Adams lightens up and aces this test
By Robert Hilburn , Times Staff Writer
Going into Ryan Adams' concert Wednesday at the Wiltern, you didn't know
whether to give him a review or a report card.
Or didn't you hear about the wonder boy's recent Nashville performance
where he reportedly got so upset when a heckler requested a Bryan
Adams song, "Summer of '69," that he refused to play another
note until the offender had left the auditorium.
You can appreciate how irritating it must be to continually run into
jokes about the name similarity, but still it sounded as if Ryan needs
There were also signs of eccentric, if not downright bratty behavior in
May when Adams, in his rock mode, opened for Alanis Morissette at the
Universal Amphitheatre and played the entire set in darkness.
The danger in all this is that an artist can start taking himself and
his celebrityhood more seriously than his music. It wasn't reassuring
when Adams joined Courtney Love's recent 24-hour egothon on MTV2.
So it felt like a real test Wednesday -- not just of Adams' music, but
of his attitude and work habits.
The music: Things started well as Adams, in a suit
rather than his usual wrinkled shirt and jeans, sat in a chair and sang
"Oh My Sweet Carolina." The enchanting song speaks about
wanderlust and longing with the soulful conviction of Gram Parsons' most
For all his acclaim as a writer, Adams, whose melodic tunes range freely
among rich rock, pop and country influences, is also a singer with an
uncommonly vulnerable edge. He expresses dreams, both shattered and
realized, with such personal, unfiltered emotion that the music carries
a nervous undercurrent of voyeurism.
Backed on various songs by a cellist, pianist and guitarist, Adams moved
between guitar and piano during the 90-minute set. The only constant
seemed to be the trail of cigarette smoke that followed him around the
way dust trails Pigpen in "Peanuts."
Totally focused, he put the same depth of feeling into other songs,
whether it was the wounded, sarcastic "Come Pick Me Up," the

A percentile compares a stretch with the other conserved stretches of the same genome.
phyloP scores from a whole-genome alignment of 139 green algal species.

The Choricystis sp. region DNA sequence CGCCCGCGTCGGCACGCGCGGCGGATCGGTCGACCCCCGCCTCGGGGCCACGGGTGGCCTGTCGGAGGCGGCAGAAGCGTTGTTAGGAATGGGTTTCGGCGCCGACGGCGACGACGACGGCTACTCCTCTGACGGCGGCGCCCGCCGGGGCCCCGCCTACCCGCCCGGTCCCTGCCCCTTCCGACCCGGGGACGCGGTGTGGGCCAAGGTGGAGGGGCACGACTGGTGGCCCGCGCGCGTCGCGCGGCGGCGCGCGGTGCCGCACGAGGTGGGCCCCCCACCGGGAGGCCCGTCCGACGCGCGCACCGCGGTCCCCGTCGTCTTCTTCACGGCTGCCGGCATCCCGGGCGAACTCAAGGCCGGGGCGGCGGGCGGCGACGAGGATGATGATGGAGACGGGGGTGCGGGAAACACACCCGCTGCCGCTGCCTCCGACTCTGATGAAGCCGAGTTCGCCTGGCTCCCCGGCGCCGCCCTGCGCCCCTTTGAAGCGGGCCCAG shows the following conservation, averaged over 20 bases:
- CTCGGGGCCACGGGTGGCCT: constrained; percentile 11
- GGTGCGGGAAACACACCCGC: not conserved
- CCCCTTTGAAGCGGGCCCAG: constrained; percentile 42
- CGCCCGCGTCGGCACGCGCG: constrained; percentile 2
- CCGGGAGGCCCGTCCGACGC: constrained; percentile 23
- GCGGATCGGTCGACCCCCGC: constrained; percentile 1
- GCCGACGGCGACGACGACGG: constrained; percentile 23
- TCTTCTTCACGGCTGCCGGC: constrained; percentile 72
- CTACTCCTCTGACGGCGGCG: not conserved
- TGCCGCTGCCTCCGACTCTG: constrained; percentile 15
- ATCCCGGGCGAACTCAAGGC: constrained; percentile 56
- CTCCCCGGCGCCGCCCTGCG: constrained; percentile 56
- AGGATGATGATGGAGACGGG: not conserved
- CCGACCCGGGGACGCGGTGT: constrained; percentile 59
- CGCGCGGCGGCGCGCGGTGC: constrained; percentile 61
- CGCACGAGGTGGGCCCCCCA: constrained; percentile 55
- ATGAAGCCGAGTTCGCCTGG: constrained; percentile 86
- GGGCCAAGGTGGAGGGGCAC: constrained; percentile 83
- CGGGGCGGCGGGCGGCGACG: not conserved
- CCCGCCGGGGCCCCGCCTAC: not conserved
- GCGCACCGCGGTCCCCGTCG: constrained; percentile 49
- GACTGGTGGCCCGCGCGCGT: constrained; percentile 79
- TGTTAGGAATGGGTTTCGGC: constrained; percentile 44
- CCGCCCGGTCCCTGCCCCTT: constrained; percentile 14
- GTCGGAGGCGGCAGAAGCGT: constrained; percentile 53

more comforting "La Cienega Just Smiled" or the gently
alluring "You Will Always Be the Same." It was the most
satisfying overview of Adams' music that he's given us live.
The attitude: Adams demonstrated warmth by filling in
on guitar or piano on several songs by the opening act, the promising
sister duo Tegan and Sara. He also showed good humor by pretending he
was going to read a story from a book. The audience roared when he
instead recited the opening lyric of the Bryan Adams song: "I
bought my first six-string ... in the summer of '69." It felt like
a lighthearted way of apologizing for his Nashville behavior.
The work habits: To offset the serious, sometimes
solemn mood of his music, Adams, whose boyish good looks add to the
wonder and innocence of his music, also threw in some light, engaging
features late in the set.
He played guitar and sang along with a recording of Madonna's "Like
a Virgin" and then sat down at the piano for a dirge-like rendition
of the Rolling Stones' "Brown Sugar" that accented the lustful
vision of the song. Both were inviting, good-natured treats from an
artist who earned the right to have some fun on a night when he showed
the value of putting his faith totally in his music.
Review or report card? Either way, it was straight A's.
Adams gets down to business
The singer-songwriter downplays his colorful reputation and cuts to the
of his music in a captivating show. By BEN WENER
The Orange County Register
This is the furthest thing from a revelation, but to understand the fresh
that came Wednesday night at the Wiltern Theatre, it bears repeating:
are more sides to Ryan Adams than there are, well, maybe not songs in his
mineshaft-deep catalog, but certainly as many as the number of unreleased
albums in his vaults.
That's a figure that seems to triple every time he sneezes, because the
celebrated North Carolina tunesmith tends to commit even his laziest
to tape - and if he's got close to a dozen ready to roll, he'll dash off a
completed disc over a weekend.
He's such a compulsive studio rat, in fact, that his latest release, the
aptly titled "Demolition," had to be whittled from more than 60
tracks cut at
five separate sessions. Yet much like Beck's "Mutations," it's a
realized work that nonetheless shouldn't be considered the
follow-up to a mainstream breakthrough, in this case last year's adored